Some may try and place the blame on Jackson for including material not from the novel, but this would be premature. For example, the book never tells us what Gandalf is up to when he leaves the Company at Mirkwood to attend to “some pressing business away south,” and vaguely references the rise of “The Necromancer” (briefly glimpsed in the first film). It was only later on in his life that Tolkien elaborated in his writings on Gandalf’s errand, revealing it to be incredibly important to not only The Hobbit, but also The Lord of the Rings. So while a main character like Gandalf disappearing for a while with little explanation might work just fine in book form, Jackson and the writers simply understand that you cannot do that on film – especially when we now know that Gandalf’s business is actually quite significant to everything going on. Gandalf’s side of the story has to be included here.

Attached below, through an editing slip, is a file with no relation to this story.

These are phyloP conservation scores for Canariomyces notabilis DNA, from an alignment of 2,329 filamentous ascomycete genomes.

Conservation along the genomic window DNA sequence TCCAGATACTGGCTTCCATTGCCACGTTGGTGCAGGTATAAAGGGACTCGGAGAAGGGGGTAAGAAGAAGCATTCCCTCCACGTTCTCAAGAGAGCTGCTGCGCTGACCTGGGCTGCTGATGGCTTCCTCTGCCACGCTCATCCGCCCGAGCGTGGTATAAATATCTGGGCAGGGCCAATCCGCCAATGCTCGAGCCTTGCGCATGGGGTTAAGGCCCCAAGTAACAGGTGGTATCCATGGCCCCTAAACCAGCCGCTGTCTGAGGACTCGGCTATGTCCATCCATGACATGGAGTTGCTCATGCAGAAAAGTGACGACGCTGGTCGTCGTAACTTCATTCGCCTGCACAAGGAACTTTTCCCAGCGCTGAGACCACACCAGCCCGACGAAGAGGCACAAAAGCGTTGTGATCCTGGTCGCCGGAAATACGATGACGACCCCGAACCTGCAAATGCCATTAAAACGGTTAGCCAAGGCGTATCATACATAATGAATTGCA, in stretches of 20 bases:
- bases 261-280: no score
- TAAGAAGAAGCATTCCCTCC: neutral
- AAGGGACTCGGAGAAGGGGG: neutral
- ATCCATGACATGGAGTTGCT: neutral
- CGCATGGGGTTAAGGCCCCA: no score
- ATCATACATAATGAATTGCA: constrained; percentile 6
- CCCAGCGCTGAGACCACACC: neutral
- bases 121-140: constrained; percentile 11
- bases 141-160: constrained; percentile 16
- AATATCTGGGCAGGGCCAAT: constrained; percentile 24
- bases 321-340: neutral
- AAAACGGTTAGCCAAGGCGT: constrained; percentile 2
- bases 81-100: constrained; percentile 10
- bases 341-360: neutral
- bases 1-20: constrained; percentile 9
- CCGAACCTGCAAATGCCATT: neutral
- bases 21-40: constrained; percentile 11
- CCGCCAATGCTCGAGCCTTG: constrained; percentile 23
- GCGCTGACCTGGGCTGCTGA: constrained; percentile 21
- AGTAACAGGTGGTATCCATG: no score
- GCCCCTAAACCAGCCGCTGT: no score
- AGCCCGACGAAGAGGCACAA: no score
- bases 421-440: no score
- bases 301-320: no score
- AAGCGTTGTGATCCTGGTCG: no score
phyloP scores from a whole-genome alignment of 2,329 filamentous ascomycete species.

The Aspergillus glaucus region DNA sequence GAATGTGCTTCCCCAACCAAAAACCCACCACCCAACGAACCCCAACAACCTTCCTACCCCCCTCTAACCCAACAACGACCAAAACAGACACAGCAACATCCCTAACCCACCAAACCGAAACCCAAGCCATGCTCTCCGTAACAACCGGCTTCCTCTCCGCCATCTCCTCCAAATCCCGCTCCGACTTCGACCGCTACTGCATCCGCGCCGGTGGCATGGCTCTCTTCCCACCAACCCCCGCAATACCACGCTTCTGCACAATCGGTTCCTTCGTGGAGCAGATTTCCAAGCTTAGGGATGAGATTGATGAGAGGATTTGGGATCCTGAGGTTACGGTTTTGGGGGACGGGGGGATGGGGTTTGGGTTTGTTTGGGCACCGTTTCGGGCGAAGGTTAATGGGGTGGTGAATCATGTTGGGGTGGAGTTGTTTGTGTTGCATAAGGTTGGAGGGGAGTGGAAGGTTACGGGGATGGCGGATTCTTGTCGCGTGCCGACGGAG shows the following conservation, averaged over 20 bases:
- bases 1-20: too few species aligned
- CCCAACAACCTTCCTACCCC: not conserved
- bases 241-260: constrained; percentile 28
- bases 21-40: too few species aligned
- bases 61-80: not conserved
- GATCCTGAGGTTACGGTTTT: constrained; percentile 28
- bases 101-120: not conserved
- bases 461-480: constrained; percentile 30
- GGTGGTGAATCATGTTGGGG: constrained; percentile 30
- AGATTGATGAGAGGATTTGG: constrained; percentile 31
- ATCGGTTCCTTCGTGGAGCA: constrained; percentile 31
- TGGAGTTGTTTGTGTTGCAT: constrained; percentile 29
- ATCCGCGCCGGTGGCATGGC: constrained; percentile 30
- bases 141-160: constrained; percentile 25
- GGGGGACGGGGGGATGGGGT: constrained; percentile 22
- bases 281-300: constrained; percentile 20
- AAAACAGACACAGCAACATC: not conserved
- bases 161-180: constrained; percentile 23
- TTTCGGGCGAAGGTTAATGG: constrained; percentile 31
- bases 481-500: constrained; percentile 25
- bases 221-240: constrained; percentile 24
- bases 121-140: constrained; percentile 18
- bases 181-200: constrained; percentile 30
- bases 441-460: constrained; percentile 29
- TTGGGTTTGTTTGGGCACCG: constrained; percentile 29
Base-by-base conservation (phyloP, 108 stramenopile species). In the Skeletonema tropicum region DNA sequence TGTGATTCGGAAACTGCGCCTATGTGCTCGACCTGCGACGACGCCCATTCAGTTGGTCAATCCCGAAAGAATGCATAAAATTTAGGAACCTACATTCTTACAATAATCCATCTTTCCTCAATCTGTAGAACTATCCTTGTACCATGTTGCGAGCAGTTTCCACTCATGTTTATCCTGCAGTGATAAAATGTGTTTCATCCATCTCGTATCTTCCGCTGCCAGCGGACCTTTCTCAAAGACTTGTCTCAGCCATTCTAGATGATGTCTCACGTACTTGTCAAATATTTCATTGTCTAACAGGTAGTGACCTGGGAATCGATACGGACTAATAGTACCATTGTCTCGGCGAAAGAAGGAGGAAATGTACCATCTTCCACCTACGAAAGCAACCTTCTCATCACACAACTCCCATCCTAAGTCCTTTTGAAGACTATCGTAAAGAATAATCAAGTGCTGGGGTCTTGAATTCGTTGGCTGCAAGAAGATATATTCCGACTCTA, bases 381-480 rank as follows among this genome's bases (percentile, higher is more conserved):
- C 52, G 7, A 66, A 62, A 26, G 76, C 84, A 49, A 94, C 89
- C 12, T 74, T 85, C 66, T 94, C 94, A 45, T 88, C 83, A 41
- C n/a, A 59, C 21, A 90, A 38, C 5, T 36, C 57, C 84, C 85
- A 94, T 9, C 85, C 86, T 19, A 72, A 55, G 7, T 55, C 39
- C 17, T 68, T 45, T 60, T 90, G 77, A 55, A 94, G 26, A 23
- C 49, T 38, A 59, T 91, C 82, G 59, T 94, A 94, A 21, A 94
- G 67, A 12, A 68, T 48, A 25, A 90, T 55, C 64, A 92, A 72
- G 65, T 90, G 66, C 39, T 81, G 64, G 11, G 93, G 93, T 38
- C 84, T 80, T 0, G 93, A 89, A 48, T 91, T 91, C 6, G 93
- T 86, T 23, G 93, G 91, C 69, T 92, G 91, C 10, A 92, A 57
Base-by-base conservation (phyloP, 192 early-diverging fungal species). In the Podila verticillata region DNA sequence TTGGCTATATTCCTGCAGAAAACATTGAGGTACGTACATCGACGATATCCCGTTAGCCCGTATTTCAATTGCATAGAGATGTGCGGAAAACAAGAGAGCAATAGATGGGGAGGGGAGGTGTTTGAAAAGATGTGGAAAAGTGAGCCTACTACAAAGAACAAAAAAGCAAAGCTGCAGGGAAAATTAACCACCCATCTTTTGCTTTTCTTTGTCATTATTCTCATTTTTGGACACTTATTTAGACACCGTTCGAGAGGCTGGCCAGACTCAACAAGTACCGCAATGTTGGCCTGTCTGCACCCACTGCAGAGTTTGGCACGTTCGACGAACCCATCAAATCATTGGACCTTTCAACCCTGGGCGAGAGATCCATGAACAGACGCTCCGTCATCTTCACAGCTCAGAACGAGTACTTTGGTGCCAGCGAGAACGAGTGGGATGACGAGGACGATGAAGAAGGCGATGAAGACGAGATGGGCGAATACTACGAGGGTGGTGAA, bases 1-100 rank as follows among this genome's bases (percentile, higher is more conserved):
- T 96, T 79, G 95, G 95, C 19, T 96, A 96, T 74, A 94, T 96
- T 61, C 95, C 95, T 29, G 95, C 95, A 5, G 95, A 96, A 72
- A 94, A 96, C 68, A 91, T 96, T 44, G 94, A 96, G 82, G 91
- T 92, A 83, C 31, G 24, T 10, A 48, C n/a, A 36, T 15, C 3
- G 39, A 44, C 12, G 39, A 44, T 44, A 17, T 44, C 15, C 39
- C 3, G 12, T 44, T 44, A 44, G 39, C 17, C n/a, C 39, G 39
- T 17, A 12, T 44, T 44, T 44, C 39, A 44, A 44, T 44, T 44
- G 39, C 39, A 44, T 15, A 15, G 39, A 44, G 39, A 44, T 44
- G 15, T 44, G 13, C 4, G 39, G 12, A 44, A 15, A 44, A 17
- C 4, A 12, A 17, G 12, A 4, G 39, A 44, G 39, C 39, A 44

Placing importance on new characters may have been more of the culprit here. Sure, when the dwarves and Bilbo are captured by the elves of the Woodland Realm, we know from the book that there were many elves present. It only makes sense for the film to name a couple of them and give them things to do while on screen. Making Legolas (Orlando Bloom) one of them isn’t a problem, since he really is Thranduil’s son, and it is totally plausible that he would be present during the time of The Hobbit (plus, he’s a fan favorite). On the other hand, actress Evangeline Lily’s character, Tauriel, is a bit more complicated. The problem doesn’t lie with the writers making up a name for her, or that she gets some major screen time during a few incredible action sequences. In those aspects, she is actually one of the coolest characters in Middle Earth to not come from Tolkien, and I wanted more. The issue at hand has more to do with how focused the story is on her at times, developing one relationship in particular between her and another character that doesn’t seem to further the story any, and isn’t really all that interesting. Perhaps if this were cut out, we’d have more time for more material from the book!